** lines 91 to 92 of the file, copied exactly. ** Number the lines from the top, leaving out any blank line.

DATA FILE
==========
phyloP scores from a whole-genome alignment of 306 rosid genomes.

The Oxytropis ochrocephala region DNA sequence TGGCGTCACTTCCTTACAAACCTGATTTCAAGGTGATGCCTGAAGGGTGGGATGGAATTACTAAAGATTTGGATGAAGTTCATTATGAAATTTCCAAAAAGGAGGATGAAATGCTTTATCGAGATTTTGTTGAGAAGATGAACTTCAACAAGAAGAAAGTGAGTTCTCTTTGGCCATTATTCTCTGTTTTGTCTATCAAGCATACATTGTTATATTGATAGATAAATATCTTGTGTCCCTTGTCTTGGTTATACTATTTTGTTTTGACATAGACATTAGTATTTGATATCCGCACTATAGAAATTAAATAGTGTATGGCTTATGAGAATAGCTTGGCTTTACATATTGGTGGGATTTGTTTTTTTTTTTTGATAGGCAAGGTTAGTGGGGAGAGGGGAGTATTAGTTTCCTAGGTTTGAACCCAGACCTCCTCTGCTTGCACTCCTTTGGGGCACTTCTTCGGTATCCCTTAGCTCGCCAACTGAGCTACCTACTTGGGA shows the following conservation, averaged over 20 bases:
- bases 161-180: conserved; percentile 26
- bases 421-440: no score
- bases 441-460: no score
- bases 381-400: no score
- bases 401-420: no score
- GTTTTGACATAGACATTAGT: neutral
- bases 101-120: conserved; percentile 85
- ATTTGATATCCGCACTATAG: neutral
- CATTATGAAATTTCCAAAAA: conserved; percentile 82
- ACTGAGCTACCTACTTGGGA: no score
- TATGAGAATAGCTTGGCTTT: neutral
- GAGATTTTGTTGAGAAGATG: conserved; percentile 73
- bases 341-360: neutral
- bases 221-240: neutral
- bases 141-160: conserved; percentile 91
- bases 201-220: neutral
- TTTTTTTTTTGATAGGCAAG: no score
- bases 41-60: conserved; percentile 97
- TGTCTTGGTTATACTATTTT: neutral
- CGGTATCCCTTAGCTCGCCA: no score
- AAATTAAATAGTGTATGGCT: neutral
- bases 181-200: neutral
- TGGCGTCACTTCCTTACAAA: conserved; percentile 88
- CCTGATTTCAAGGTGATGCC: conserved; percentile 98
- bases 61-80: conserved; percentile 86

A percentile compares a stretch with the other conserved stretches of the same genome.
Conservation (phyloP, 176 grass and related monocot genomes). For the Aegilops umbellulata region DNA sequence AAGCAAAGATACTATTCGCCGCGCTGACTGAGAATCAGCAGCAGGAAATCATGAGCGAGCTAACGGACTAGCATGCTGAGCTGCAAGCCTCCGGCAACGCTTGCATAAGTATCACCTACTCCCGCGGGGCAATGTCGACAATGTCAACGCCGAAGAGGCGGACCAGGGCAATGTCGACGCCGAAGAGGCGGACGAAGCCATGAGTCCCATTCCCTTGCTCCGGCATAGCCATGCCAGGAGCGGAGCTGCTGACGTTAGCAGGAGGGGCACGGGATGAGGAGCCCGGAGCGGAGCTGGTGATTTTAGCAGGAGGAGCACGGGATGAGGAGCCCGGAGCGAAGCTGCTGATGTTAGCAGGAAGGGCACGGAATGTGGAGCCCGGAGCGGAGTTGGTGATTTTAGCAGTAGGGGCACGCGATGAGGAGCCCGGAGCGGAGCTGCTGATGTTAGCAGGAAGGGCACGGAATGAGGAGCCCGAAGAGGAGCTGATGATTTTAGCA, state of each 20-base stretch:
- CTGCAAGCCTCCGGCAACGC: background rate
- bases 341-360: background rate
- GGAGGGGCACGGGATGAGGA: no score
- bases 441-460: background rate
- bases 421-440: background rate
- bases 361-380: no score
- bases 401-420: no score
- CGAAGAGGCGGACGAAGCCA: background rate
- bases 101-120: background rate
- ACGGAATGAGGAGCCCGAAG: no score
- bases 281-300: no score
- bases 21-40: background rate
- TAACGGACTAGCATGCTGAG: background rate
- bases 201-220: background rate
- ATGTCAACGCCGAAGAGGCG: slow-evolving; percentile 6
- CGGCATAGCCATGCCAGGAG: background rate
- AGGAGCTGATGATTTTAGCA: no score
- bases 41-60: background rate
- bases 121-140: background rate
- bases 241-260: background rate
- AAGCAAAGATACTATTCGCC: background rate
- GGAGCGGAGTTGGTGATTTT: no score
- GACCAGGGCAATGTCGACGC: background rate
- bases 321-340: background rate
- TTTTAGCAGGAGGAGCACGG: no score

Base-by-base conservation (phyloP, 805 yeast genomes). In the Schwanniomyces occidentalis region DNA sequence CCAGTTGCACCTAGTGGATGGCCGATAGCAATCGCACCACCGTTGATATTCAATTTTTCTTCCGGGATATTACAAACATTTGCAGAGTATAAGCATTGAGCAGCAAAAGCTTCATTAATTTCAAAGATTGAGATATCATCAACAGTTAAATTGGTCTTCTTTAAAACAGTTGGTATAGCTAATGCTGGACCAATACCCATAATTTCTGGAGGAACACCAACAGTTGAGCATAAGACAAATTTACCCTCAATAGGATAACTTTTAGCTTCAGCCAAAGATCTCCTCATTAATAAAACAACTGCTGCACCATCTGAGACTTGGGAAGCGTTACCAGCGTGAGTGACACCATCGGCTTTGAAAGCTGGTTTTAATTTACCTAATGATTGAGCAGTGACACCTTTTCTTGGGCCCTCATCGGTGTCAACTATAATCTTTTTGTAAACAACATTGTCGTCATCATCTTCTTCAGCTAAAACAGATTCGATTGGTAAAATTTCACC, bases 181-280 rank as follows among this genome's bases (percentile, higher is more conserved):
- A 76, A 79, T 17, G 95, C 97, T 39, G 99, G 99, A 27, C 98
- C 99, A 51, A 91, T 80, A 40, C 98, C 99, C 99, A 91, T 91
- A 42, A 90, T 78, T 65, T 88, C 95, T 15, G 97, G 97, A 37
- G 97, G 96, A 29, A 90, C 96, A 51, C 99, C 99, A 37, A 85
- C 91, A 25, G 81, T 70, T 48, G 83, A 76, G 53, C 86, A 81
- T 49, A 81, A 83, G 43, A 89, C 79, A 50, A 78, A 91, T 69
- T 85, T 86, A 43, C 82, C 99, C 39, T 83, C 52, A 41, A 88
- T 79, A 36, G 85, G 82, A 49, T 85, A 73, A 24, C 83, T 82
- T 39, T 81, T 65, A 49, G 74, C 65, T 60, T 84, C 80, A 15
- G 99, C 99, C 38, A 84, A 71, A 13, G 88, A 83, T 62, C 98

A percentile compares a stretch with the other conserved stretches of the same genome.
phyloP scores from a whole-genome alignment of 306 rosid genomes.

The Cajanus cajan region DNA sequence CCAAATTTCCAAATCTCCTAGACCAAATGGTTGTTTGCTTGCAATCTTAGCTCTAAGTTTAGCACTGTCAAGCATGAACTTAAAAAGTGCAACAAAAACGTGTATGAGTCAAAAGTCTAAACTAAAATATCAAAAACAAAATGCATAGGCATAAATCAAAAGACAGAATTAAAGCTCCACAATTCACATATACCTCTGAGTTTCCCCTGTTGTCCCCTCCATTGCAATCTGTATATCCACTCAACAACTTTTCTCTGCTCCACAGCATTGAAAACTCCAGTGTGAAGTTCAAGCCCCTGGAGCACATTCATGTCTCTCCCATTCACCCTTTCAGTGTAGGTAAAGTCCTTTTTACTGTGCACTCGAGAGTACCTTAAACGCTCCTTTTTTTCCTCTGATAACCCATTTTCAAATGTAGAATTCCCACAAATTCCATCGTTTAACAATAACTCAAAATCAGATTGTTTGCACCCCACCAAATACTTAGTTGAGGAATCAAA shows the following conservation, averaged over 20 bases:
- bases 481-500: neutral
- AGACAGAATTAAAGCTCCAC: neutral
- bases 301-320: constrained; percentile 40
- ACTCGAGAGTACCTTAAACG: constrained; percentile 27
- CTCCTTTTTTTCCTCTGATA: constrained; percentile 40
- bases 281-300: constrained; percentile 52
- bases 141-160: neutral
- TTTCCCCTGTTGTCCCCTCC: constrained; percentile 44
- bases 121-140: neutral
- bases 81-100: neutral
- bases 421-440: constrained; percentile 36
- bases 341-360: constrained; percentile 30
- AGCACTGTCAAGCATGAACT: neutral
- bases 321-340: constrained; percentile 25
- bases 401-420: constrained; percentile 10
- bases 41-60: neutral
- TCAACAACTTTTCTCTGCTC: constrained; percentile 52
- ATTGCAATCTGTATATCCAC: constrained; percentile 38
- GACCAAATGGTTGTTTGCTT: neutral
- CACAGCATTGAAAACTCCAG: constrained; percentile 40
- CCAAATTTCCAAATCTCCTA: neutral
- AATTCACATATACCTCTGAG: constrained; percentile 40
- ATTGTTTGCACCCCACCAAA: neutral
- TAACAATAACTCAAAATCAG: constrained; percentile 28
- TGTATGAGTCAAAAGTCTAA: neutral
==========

- ATTGTTTGCACCCCACCAAA: neutral
- TAACAATAACTCAAAATCAG: constrained; percentile 28